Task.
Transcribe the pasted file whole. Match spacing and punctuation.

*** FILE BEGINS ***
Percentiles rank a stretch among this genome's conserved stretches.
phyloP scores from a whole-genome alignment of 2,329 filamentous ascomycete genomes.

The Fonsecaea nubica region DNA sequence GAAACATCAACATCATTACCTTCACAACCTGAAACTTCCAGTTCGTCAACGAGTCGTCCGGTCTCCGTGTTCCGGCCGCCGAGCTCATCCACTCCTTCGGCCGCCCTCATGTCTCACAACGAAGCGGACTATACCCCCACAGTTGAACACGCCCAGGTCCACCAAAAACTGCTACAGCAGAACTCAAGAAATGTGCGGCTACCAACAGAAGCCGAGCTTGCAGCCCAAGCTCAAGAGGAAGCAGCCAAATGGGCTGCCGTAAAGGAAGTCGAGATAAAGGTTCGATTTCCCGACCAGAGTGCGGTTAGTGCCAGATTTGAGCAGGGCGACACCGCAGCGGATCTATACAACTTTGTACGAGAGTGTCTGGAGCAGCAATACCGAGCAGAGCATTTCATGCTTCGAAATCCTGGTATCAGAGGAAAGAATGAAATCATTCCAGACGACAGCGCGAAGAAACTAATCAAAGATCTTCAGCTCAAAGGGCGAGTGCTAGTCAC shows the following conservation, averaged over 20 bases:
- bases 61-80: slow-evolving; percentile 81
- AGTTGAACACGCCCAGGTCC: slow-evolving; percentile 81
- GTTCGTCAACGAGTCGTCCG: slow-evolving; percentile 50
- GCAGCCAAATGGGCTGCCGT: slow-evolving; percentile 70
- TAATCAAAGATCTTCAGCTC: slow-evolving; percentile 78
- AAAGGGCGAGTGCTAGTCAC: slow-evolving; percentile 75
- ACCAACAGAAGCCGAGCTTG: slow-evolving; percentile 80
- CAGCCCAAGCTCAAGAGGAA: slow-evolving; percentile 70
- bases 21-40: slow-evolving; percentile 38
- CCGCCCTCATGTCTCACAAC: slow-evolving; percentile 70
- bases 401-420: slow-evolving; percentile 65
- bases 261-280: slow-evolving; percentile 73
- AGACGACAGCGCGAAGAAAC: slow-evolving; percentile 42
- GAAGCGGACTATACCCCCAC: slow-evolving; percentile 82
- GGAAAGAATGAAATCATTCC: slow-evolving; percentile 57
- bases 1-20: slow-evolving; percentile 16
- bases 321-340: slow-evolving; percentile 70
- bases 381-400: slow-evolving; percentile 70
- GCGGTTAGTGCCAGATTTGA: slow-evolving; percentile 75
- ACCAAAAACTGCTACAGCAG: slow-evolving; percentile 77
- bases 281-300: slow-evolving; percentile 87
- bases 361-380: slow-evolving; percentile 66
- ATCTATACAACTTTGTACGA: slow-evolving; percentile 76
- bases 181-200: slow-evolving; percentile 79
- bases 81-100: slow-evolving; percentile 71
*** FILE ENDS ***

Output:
Percentiles rank a stretch among this genome's conserved stretches.
phyloP scores from a whole-genome alignment of 2,329 filamentous ascomycete genomes.

The Fonsecaea nubica region DNA sequence GAAACATCAACATCATTACCTTCACAACCTGAAACTTCCAGTTCGTCAACGAGTCGTCCGGTCTCCGTGTTCCGGCCGCCGAGCTCATCCACTCCTTCGGCCGCCCTCATGTCTCACAACGAAGCGGACTATACCCCCACAGTTGAACACGCCCAGGTCCACCAAAAACTGCTACAGCAGAACTCAAGAAATGTGCGGCTACCAACAGAAGCCGAGCTTGCAGCCCAAGCTCAAGAGGAAGCAGCCAAATGGGCTGCCGTAAAGGAAGTCGAGATAAAGGTTCGATTTCCCGACCAGAGTGCGGTTAGTGCCAGATTTGAGCAGGGCGACACCGCAGCGGATCTATACAACTTTGTACGAGAGTGTCTGGAGCAGCAATACCGAGCAGAGCATTTCATGCTTCGAAATCCTGGTATCAGAGGAAAGAATGAAATCATTCCAGACGACAGCGCGAAGAAACTAATCAAAGATCTTCAGCTCAAAGGGCGAGTGCTAGTCAC shows the following conservation, averaged over 20 bases:
- bases 61-80: slow-evolving; percentile 81
- AGTTGAACACGCCCAGGTCC: slow-evolving; percentile 81
- GTTCGTCAACGAGTCGTCCG: slow-evolving; percentile 50
- GCAGCCAAATGGGCTGCCGT: slow-evolving; percentile 70
- TAATCAAAGATCTTCAGCTC: slow-evolving; percentile 78
- AAAGGGCGAGTGCTAGTCAC: slow-evolving; percentile 75
- ACCAACAGAAGCCGAGCTTG: slow-evolving; percentile 80
- CAGCCCAAGCTCAAGAGGAA: slow-evolving; percentile 70
- bases 21-40: slow-evolving; percentile 38
- CCGCCCTCATGTCTCACAAC: slow-evolving; percentile 70
- bases 401-420: slow-evolving; percentile 65
- bases 261-280: slow-evolving; percentile 73
- AGACGACAGCGCGAAGAAAC: slow-evolving; percentile 42
- GAAGCGGACTATACCCCCAC: slow-evolving; percentile 82
- GGAAAGAATGAAATCATTCC: slow-evolving; percentile 57
- bases 1-20: slow-evolving; percentile 16
- bases 321-340: slow-evolving; percentile 70
- bases 381-400: slow-evolving; percentile 70
- GCGGTTAGTGCCAGATTTGA: slow-evolving; percentile 75
- ACCAAAAACTGCTACAGCAG: slow-evolving; percentile 77
- bases 281-300: slow-evolving; percentile 87
- bases 361-380: slow-evolving; percentile 66
- ATCTATACAACTTTGTACGA: slow-evolving; percentile 76
- bases 181-200: slow-evolving; percentile 79
- bases 81-100: slow-evolving; percentile 71